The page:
Discuss the following statement with reference to "Ode to the Nightingale."
"Ode to a Nightingale" poignantly depicts Keats' desire to immerse himself in the bird's song, be at one with its immortality and shake off the world where men sit and hear each other groan.
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This statement has a lot of truth in it, and there is certainly an element to which this poem represents the desire of Keats to be part of an eternal beauty that is represented by the song of the nightingale and stands in complete opposition to the ephemeral and transitory nature of man. This comparison is most clearly established in the following quotation:
Thou wast not born for death, immortal Bird!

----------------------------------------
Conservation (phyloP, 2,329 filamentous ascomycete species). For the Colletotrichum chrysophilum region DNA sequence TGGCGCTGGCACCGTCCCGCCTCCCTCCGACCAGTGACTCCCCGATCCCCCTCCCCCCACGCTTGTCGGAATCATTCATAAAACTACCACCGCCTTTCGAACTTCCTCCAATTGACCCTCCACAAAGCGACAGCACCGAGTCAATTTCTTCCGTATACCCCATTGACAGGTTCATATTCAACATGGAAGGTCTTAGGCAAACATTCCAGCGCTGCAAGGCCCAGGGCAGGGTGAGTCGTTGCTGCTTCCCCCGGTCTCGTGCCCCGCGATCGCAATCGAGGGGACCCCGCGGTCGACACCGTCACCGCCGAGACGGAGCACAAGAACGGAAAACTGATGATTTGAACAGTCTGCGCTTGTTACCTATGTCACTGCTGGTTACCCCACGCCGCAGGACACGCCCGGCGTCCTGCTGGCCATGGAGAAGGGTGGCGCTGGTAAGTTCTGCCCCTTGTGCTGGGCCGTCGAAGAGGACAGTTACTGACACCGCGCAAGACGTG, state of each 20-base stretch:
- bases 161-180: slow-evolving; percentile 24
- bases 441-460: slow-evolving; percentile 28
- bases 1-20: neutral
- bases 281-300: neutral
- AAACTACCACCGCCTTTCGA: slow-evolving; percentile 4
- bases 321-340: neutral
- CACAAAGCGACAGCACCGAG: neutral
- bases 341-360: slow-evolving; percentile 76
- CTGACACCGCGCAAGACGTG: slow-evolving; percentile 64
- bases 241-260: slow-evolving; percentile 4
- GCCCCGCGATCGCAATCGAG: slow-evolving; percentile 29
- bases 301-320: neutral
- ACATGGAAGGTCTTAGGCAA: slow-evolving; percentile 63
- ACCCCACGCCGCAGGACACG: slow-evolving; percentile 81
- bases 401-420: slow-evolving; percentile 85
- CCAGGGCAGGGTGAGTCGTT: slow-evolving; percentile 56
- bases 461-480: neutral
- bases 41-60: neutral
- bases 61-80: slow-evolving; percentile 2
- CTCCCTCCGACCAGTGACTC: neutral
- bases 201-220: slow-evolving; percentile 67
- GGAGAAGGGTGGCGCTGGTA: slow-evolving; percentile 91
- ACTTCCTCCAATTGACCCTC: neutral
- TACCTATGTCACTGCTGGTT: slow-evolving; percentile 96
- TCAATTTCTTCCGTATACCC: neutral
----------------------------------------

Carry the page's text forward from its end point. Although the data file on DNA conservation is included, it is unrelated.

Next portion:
No hungry generations tread thee down;
The voice I hear this passing night was heard
In ancient days by emperor and clown...
For Keats, the nightingale thus symbolises immortal beauty, that is something that only highlights his own mortality. As much as Keats experiences an other-worldly feeling as he contemplates the eternal beauty inherent in the song of the nightingale, eventually, he is brought back to himself and has to recognise and acknowledge that this temporary experience will not allow him to enjoy the same immortality that the song of the nightingale does. In many ways, this poem confronts the reader with eternal beauty only to snatch it away before the reader has begun to savour it. Keats therefore establishes the intense frustration of being human with the necessary mortality that this state implies.
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